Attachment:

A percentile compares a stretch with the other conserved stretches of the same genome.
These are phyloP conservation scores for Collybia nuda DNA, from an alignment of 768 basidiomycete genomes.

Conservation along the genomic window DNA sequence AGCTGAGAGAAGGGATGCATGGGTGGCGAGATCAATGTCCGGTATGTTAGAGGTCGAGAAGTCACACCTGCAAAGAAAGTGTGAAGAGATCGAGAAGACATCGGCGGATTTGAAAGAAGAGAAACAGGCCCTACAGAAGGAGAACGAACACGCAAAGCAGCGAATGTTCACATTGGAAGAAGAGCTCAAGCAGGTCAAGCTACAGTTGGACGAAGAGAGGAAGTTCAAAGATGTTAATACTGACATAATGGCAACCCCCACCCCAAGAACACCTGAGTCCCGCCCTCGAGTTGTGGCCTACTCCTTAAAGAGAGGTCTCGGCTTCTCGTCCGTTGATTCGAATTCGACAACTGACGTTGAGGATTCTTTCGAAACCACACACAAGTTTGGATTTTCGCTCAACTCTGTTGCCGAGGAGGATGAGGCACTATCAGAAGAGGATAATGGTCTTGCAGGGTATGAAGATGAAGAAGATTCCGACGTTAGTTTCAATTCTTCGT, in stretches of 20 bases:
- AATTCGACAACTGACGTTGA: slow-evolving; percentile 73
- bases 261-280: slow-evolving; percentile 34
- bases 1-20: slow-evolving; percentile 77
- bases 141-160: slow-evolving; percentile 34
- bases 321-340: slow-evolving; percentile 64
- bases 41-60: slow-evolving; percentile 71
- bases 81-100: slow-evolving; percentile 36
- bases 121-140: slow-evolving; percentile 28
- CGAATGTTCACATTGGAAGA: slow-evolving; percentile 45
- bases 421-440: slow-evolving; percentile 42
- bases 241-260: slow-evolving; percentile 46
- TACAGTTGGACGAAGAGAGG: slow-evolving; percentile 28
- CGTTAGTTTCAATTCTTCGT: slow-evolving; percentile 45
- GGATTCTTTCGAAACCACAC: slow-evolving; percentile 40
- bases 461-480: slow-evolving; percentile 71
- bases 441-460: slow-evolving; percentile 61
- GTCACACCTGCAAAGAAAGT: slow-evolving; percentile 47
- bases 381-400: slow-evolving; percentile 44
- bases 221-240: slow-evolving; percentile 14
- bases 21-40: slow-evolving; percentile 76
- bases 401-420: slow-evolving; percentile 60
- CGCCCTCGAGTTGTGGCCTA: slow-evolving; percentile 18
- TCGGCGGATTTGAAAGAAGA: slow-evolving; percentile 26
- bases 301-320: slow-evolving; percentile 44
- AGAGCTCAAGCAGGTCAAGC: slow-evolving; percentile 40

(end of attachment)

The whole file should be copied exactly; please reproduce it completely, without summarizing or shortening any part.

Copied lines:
A percentile compares a stretch with the other conserved stretches of the same genome.
These are phyloP conservation scores for Collybia nuda DNA, from an alignment of 768 basidiomycete genomes.

Conservation along the genomic window DNA sequence AGCTGAGAGAAGGGATGCATGGGTGGCGAGATCAATGTCCGGTATGTTAGAGGTCGAGAAGTCACACCTGCAAAGAAAGTGTGAAGAGATCGAGAAGACATCGGCGGATTTGAAAGAAGAGAAACAGGCCCTACAGAAGGAGAACGAACACGCAAAGCAGCGAATGTTCACATTGGAAGAAGAGCTCAAGCAGGTCAAGCTACAGTTGGACGAAGAGAGGAAGTTCAAAGATGTTAATACTGACATAATGGCAACCCCCACCCCAAGAACACCTGAGTCCCGCCCTCGAGTTGTGGCCTACTCCTTAAAGAGAGGTCTCGGCTTCTCGTCCGTTGATTCGAATTCGACAACTGACGTTGAGGATTCTTTCGAAACCACACACAAGTTTGGATTTTCGCTCAACTCTGTTGCCGAGGAGGATGAGGCACTATCAGAAGAGGATAATGGTCTTGCAGGGTATGAAGATGAAGAAGATTCCGACGTTAGTTTCAATTCTTCGT, in stretches of 20 bases:
- AATTCGACAACTGACGTTGA: slow-evolving; percentile 73
- bases 261-280: slow-evolving; percentile 34
- bases 1-20: slow-evolving; percentile 77
- bases 141-160: slow-evolving; percentile 34
- bases 321-340: slow-evolving; percentile 64
- bases 41-60: slow-evolving; percentile 71
- bases 81-100: slow-evolving; percentile 36
- bases 121-140: slow-evolving; percentile 28
- CGAATGTTCACATTGGAAGA: slow-evolving; percentile 45
- bases 421-440: slow-evolving; percentile 42
- bases 241-260: slow-evolving; percentile 46
- TACAGTTGGACGAAGAGAGG: slow-evolving; percentile 28
- CGTTAGTTTCAATTCTTCGT: slow-evolving; percentile 45
- GGATTCTTTCGAAACCACAC: slow-evolving; percentile 40
- bases 461-480: slow-evolving; percentile 71
- bases 441-460: slow-evolving; percentile 61
- GTCACACCTGCAAAGAAAGT: slow-evolving; percentile 47
- bases 381-400: slow-evolving; percentile 44
- bases 221-240: slow-evolving; percentile 14
- bases 21-40: slow-evolving; percentile 76
- bases 401-420: slow-evolving; percentile 60
- CGCCCTCGAGTTGTGGCCTA: slow-evolving; percentile 18
- TCGGCGGATTTGAAAGAAGA: slow-evolving; percentile 26
- bases 301-320: slow-evolving; percentile 44
- AGAGCTCAAGCAGGTCAAGC: slow-evolving; percentile 40